Third, he needs to be crated again. It's his place/den/safety zone. It's where he can receive "consequences". If he's bad, he goes to his crate and take a 5 minute time out. If he's good, he gets a treat and takes it to his crate to eat. I use the wire crate because they can see through it. If he doesn't like treats, like TYchowgirl wrote, find something he does like that won't cause a hot spot on his skin - maybe cheese, bits of hot dog or bologna. I find the stinkier the food/treat, the more they desire it. I would not throw it in to lure him in. I'd make him work for it (i.e. go towards the crate and inside then the reward - food and praise - lots of praise). TYchowgirl's crating posts have alot of good info on the how to.

Finally, have your Mom practice alot of different vocal intonations on Yogi. Not a few but alot! I've found chows respond extremely well to the tone and timber of one's voice. From a simple whisper to being yelled at full on, they just seem to get it. So have her give it a try.

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Re: Yogi needs your help. We need your help. Please look.

Postby Ursa's daddy » Sun Feb 05, 2012 10:54 am

Finally, have your Mom practice a lot of different vocal intonations on Yogi. Not a few but a lot! I've found chows respond extremely well to the tone and timber of one's voice. From a simple whisper to being yelled at full on, they just seem to get it. So have her give it a try.


This is an excellent suggestion. Dogs themselves are limited in their vocalization. Much of what they "say" is conveyed in the tone and timber of the sound(bark, whine etc). My observation has been that these qualities have meaning to dogs, and are an important part of communicating your desires to the dog.

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Re: Yogi needs your help. We need your help. Please look.

Postby Cam Atis » Sun Feb 05, 2012 3:39 pm

Exactly right! YOu gotta "bark" (shown with differing intonation of your voice) It can be a series two words. Dogs respond well by the way we forcefully speak (our dialect of course - not mock growl) or gentle soothing words. But these words MUST BE spoken exactly EVERYTIME (intonation and word sequence) so the dog associate the SOUND to things you want. For my self, I use maximum of 3 syllable commands. and YOUR MOM needs practice. Consistency in voice intonation is a must, as well as standing tall - DONT LET YOUR MOM STOOP DOWN when she is verbally correcting and while during the times she is showing Yogi SHE'S BOSS now. Stooping is seen as "play" or sometimes "challenge" - it can be misinterpreted by Yogi - of course , common sense will come in , if the situation really would call that she has to sit beside Yogi - like coaxing him into the crate. SIT but don't stoop.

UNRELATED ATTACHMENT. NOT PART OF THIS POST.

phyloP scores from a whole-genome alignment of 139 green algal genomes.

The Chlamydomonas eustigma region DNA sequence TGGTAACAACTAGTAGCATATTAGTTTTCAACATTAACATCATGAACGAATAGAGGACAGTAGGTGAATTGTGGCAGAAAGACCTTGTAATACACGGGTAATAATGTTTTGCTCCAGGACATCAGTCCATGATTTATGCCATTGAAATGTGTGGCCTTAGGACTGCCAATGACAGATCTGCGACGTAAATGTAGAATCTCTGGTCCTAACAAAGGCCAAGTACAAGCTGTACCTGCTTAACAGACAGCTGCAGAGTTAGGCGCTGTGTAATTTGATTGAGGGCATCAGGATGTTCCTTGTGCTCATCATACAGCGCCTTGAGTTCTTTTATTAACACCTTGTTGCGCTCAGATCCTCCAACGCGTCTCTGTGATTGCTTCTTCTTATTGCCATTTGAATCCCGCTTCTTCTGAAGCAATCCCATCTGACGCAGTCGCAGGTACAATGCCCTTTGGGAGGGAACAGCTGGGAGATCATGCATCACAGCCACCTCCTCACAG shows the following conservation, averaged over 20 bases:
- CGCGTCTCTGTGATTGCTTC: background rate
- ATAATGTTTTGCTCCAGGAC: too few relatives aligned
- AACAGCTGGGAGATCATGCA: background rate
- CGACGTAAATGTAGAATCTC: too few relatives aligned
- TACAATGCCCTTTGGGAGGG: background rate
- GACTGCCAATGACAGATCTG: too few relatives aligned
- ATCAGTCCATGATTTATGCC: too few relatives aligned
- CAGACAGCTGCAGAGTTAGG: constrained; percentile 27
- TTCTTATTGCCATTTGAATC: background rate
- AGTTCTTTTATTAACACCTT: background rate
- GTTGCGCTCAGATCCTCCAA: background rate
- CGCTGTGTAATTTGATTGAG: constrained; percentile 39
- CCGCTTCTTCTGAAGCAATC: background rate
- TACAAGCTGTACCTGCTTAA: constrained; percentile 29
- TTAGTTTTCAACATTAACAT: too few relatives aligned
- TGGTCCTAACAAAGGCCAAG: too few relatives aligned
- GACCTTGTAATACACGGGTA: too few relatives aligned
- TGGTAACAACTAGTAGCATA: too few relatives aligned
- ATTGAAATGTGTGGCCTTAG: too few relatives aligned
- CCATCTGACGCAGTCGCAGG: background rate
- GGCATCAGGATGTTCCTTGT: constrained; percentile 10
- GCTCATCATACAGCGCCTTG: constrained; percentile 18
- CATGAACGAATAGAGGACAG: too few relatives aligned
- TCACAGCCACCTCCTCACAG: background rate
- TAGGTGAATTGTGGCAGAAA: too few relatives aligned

I am just wondering... to all chowguys and chowgals, : WHAT IF YOGI WILL RESIST the crate? Scenario would be: Mom holding Yogi's collar and then pulling him to the crate's door, then Yogi will resist and if Mom is still insisting, HE WILL GROWL at her to warn her? (If he'll growl - I read he doesnt give any warning signs - will just bite and teach the offending member she got no right telling him what to do) WHAT WOULD BE YOU DO? a suggestion said don't throw the treat inside - I visualise, MOM holds the treat (BACON! yumyum!) and stick her entire arm inside the crate so Yogi will come inside the crate. Then when he's in he can have the treat plus 1 more) Wham! closes the crate gate. Then praise. Good boy! Plus a bonus treat.
NOW What if YOGI will not come inside the crate? And do as above? Are there any alternative? Gentle alternatives.

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Re: Yogi needs your help. We need your help. Please look.

Postby Cam Atis » Sun Feb 05, 2012 3:55 pm

myogibearm wrote:
Ursa's daddy wrote:I think TyChowgirl has a good point about the room vs a crate, and the fact that the room is Yogi's territory, which he seems to be defending. My two are defensive of the house, and when I moved here, Ursa was especially defensive. At night, she would challenge me if I did not speak up so that she knew who was coming in. In public, my two are not as defensive, since they do not have a territory to defend. As far as disciplining actions, I have always like a nice sharp clap or the sound of a rolled up newspaper against the palm of your hand. As far as getting physical, that has always been limited to the old squirt bottle, and that is typically used on the cats. Of course, a firm "NO" has to be included with the other actions. The question of eyesight is something that should be checked. It could be an issue. I wish I had something definitive to add, but I don't. Gook luck and keep us posted.